For me this row over Boris Johnson’s comments about the Burka is about one thing and one thing only; the question of Freedom of Speech not only as a right but also the consistency by which we apply it when we’re stating our opinion about what is “perceived” to be relating to religious beliefs – the key word here is “perceived” which I will address later. In my personal opinion freedom of speech is a fundamental right consistent with our values/traditions but we should also try and avoid prejudices and hateful remarks that do nothing but divide us – NOT through laws/regulations but through sense of common decency and so long as we don’t break existing laws. It is my opinion that these remarks by Boris Johnson were indeed hateful/disrespectful – sad that this also happens to come from a politician. We will not eliminate these kind of remarks by banning them or imposing restrictions, but only by calling them out and more importantly by applying fixes to our immigration system as mentioned below.
Now to follow up on highlighting the term “perceived” above it is because I fear that we are slowly being influenced by the toxic politics & religious trends of the Middle East, thanks in no small part to our flawed foreign policy & interference in the region; and now it seems the chickens have come home to roost. It is not only about foreign conflicts that we’ve helped create but also about our support for autocratic regimes through the Power of the Purse which has become our template for dealing with them. This approach has caused nothing less than infecting our own sense of values/democratic traditions, as well as influencing our culture and directly impacting our own security. In other words the financial incentives we gain through our transactional approach in dealing with these regimes is becoming a liability that is quite difficult quantify.
Let me also take this opportunity to share a few images that demonstrate the remarkable transformations in the “perception” of religion that has been happening in the Middle East – as of the late 80’s/early 90’s when religious scholars preaching the Wahabi/conservative version of Islam began arriving from gulf states and flooding the region – infiltrating family/social structures to preach a conservative – some would say radical – version of Islam. In most Middle Eastern countries where frustrations are many; economic, social and political there was understandably the the inclination to embrace this path; one that provides meaning for life & a comfort zone one that embraces a more philosophical/passive path towards the challenges of life that have become ever more complex; the ultimate bubble solution if you like, one that encourages reminiscing about the glories of the past rather producing a positive effort for Democratic change. Governments in the region by and large encourage or at least do not interfere with this trend because in autocratic regimes in the Middle East anything that helps you move away from the politics of the day – be it political, economic or social – and one that glorifies the leader as some sort father figure is to be encouraged. That’s my opinion/interpretation and we can see the outcome reflected in the informal attire of Cairo University students throughout the years;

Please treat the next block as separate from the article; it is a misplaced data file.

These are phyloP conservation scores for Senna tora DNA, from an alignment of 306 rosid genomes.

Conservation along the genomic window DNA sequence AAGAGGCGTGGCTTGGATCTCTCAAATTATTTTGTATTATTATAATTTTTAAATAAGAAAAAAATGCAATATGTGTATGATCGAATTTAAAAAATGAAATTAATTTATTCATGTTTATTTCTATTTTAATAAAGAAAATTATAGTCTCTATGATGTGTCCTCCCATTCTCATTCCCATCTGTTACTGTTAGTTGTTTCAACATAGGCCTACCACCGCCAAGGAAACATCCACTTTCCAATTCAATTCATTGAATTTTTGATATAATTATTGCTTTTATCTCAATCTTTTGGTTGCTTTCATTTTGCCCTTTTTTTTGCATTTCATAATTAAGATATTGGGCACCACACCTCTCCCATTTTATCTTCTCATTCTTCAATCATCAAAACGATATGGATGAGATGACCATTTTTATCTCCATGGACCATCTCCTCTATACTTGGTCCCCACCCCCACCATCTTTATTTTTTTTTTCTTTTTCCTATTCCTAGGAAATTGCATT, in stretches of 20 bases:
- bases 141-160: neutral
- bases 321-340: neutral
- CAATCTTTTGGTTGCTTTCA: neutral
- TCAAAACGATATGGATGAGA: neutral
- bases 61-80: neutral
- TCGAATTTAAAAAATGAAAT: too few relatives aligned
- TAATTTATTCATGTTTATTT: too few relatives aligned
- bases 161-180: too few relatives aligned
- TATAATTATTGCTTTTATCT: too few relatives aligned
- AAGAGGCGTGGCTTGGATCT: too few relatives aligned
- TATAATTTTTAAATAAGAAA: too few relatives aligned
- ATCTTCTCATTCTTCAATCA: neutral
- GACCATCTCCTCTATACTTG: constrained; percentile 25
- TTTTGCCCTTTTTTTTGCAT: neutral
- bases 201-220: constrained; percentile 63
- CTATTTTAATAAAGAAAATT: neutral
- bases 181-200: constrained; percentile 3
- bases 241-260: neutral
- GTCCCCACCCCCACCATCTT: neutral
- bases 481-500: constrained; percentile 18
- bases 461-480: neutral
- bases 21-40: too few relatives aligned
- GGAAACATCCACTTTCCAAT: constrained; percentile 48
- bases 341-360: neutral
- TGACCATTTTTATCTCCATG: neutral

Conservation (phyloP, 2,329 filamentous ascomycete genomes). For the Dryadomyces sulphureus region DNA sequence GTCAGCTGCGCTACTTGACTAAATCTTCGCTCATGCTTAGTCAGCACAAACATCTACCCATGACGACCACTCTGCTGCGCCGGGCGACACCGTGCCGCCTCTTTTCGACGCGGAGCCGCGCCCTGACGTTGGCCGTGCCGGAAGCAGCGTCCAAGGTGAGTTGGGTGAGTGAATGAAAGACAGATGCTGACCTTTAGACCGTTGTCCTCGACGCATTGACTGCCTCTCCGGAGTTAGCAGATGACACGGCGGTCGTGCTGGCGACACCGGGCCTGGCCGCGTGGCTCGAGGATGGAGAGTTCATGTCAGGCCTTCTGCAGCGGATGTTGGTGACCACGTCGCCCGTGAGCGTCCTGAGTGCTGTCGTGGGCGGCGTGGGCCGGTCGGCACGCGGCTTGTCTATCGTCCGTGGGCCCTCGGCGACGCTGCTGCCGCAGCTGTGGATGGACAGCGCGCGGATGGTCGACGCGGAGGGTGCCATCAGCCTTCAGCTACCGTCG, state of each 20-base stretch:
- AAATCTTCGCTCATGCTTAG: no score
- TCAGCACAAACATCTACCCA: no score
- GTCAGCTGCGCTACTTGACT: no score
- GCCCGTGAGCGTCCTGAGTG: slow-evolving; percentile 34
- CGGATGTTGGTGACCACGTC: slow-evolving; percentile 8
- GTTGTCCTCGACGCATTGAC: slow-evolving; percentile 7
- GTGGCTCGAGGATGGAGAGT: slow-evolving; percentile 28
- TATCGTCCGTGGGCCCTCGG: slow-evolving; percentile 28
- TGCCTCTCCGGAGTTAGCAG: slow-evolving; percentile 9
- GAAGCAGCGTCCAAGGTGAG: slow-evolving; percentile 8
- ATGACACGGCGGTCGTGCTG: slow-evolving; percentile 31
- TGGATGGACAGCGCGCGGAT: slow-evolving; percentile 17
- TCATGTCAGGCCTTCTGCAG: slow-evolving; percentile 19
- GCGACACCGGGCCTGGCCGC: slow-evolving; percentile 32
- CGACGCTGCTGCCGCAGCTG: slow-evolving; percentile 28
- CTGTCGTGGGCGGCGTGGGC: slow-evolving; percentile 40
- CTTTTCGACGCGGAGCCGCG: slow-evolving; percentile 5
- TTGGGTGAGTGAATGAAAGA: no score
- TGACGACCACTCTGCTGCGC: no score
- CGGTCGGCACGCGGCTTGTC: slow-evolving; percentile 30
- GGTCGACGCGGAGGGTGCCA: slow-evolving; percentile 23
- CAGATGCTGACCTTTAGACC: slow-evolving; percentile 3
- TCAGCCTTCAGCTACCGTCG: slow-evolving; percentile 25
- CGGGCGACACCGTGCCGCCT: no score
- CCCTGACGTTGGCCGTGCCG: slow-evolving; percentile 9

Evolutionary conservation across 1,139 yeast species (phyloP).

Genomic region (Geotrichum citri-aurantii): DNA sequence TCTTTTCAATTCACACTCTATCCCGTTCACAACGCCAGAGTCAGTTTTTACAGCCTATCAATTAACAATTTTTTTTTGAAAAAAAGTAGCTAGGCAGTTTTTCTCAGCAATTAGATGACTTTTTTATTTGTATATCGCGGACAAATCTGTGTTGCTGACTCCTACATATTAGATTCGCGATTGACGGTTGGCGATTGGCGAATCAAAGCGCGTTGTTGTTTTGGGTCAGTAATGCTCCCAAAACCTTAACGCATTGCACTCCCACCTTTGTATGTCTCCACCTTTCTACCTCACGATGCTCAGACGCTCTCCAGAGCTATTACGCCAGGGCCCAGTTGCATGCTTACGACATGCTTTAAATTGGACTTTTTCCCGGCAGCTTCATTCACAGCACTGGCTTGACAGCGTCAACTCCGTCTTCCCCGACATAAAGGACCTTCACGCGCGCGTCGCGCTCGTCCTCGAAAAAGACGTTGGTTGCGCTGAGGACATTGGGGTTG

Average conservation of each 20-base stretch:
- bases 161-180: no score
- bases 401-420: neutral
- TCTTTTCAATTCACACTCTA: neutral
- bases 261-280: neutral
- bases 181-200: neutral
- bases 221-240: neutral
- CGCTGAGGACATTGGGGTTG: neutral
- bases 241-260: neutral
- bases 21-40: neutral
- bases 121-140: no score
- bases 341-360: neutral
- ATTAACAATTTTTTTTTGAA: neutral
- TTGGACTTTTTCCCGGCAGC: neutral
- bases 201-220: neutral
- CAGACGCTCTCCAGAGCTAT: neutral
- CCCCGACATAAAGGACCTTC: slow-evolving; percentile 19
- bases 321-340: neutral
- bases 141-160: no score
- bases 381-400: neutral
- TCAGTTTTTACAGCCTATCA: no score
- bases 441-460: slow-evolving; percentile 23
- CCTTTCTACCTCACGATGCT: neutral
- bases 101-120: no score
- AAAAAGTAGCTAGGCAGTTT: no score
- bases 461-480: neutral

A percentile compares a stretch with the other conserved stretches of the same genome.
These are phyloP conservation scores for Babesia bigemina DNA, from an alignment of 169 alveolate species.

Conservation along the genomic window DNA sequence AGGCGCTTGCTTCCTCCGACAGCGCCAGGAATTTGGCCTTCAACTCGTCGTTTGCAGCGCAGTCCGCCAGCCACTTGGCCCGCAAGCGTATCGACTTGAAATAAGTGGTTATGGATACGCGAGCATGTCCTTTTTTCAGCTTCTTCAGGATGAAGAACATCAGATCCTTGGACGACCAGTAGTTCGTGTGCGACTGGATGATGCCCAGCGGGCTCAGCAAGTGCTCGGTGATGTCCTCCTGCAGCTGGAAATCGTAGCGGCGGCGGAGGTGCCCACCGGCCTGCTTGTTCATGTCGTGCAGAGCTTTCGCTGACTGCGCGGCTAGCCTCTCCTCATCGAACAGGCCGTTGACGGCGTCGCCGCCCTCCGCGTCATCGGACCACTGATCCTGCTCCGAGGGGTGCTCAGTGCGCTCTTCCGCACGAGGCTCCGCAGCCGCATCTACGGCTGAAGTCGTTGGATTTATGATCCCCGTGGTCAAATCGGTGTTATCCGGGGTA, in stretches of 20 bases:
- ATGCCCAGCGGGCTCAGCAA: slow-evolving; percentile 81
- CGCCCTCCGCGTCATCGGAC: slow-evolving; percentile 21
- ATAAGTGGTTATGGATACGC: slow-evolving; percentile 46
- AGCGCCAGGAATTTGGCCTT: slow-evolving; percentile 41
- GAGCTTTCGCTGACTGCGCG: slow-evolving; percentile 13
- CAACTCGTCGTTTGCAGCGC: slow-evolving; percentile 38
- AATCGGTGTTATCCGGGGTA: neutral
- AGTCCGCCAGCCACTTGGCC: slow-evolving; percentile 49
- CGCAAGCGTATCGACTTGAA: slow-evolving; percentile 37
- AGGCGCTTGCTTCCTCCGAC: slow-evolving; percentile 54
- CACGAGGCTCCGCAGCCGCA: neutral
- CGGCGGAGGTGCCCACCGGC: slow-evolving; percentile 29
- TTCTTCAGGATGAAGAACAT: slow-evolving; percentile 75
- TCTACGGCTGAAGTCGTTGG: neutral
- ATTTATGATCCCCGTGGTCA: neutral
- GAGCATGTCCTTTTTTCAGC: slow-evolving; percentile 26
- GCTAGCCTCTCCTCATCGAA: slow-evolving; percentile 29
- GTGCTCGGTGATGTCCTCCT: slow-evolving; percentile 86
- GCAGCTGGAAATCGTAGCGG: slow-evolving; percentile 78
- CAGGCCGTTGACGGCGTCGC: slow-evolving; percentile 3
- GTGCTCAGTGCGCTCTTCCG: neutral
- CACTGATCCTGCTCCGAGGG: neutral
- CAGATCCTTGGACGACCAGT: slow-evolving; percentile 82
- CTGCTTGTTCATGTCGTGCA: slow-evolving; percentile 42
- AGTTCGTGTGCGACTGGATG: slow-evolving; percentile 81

Let me also make the point that we may analyse or criticise these regimes anywhere all we want but any form change should be strictly a matter of the internal politics of each nation though we must ensure we deal with them based on our own base value system/standards and nothing else. Let’s not allow the politics of the region affect/confuse our world view; right Covfefe, right Mike Pence of the Past Tense cause I know Present Tense Mike Pence is all but “Mutense”.
As for the Burka itself I have no issues of what some perceive as religious attire so long as it does not clash with the dominant culture/tradition of a nation; and the reason pretty simply is that culture/tradition are foundations for a nation’s identity and therefore these need to be protected. In other words we need to balance our freedoms with the interests of the nation and it’s sense of identity. That said there’s also a balance to be made in addressing this issue since the reason we are hitting this wall in the first place is due to flawed migration policies of the past and as such we need to a) make the necessary amendments to these policies and b) be more delicate in addressing this issue internally within our ethnic communities because we have been complacent in creating this problem. I also happen to believe that we can if there is political will and the right team in place overcome this issue effectively and in short order.
Anyway, some may agree or disagree with the views above, but let’s at least start an honest conversation/debate with an open mind so that we can finally resolve then ditch the subject altogether and move on to more exciting challenges. What do you think?
Hope this helps.